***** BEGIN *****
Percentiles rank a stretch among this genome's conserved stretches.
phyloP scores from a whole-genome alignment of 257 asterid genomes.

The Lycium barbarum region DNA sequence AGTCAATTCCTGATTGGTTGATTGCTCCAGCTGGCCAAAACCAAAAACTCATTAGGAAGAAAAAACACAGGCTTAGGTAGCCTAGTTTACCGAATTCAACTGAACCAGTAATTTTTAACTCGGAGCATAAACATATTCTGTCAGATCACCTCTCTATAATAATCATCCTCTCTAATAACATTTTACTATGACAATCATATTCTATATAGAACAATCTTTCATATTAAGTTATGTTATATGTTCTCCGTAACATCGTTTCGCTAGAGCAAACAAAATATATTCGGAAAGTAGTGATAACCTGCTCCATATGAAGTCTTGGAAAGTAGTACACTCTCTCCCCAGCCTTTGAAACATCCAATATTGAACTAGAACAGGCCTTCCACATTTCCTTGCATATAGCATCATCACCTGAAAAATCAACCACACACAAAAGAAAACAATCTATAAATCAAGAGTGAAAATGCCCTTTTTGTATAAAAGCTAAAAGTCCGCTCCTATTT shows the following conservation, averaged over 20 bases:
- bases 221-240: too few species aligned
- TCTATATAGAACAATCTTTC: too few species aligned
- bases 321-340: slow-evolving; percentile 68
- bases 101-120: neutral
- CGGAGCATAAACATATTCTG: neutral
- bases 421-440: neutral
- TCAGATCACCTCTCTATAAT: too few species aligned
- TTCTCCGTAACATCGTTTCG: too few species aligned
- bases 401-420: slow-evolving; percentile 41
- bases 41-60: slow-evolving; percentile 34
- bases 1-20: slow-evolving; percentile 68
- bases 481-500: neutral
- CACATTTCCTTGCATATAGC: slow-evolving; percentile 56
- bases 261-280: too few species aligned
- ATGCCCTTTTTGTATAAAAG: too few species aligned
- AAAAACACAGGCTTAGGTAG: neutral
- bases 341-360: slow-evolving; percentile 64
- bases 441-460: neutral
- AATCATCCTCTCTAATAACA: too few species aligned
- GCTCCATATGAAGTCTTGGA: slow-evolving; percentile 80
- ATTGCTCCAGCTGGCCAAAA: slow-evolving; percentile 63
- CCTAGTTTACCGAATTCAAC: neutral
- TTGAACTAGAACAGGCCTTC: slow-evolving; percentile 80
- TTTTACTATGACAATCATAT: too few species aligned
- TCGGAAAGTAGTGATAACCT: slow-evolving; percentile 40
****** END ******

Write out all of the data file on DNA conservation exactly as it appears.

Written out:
Percentiles rank a stretch among this genome's conserved stretches.
phyloP scores from a whole-genome alignment of 257 asterid genomes.

The Lycium barbarum region DNA sequence AGTCAATTCCTGATTGGTTGATTGCTCCAGCTGGCCAAAACCAAAAACTCATTAGGAAGAAAAAACACAGGCTTAGGTAGCCTAGTTTACCGAATTCAACTGAACCAGTAATTTTTAACTCGGAGCATAAACATATTCTGTCAGATCACCTCTCTATAATAATCATCCTCTCTAATAACATTTTACTATGACAATCATATTCTATATAGAACAATCTTTCATATTAAGTTATGTTATATGTTCTCCGTAACATCGTTTCGCTAGAGCAAACAAAATATATTCGGAAAGTAGTGATAACCTGCTCCATATGAAGTCTTGGAAAGTAGTACACTCTCTCCCCAGCCTTTGAAACATCCAATATTGAACTAGAACAGGCCTTCCACATTTCCTTGCATATAGCATCATCACCTGAAAAATCAACCACACACAAAAGAAAACAATCTATAAATCAAGAGTGAAAATGCCCTTTTTGTATAAAAGCTAAAAGTCCGCTCCTATTT shows the following conservation, averaged over 20 bases:
- bases 221-240: too few species aligned
- TCTATATAGAACAATCTTTC: too few species aligned
- bases 321-340: slow-evolving; percentile 68
- bases 101-120: neutral
- CGGAGCATAAACATATTCTG: neutral
- bases 421-440: neutral
- TCAGATCACCTCTCTATAAT: too few species aligned
- TTCTCCGTAACATCGTTTCG: too few species aligned
- bases 401-420: slow-evolving; percentile 41
- bases 41-60: slow-evolving; percentile 34
- bases 1-20: slow-evolving; percentile 68
- bases 481-500: neutral
- CACATTTCCTTGCATATAGC: slow-evolving; percentile 56
- bases 261-280: too few species aligned
- ATGCCCTTTTTGTATAAAAG: too few species aligned
- AAAAACACAGGCTTAGGTAG: neutral
- bases 341-360: slow-evolving; percentile 64
- bases 441-460: neutral
- AATCATCCTCTCTAATAACA: too few species aligned
- GCTCCATATGAAGTCTTGGA: slow-evolving; percentile 80
- ATTGCTCCAGCTGGCCAAAA: slow-evolving; percentile 63
- CCTAGTTTACCGAATTCAAC: neutral
- TTGAACTAGAACAGGCCTTC: slow-evolving; percentile 80
- TTTTACTATGACAATCATAT: too few species aligned
- TCGGAAAGTAGTGATAACCT: slow-evolving; percentile 40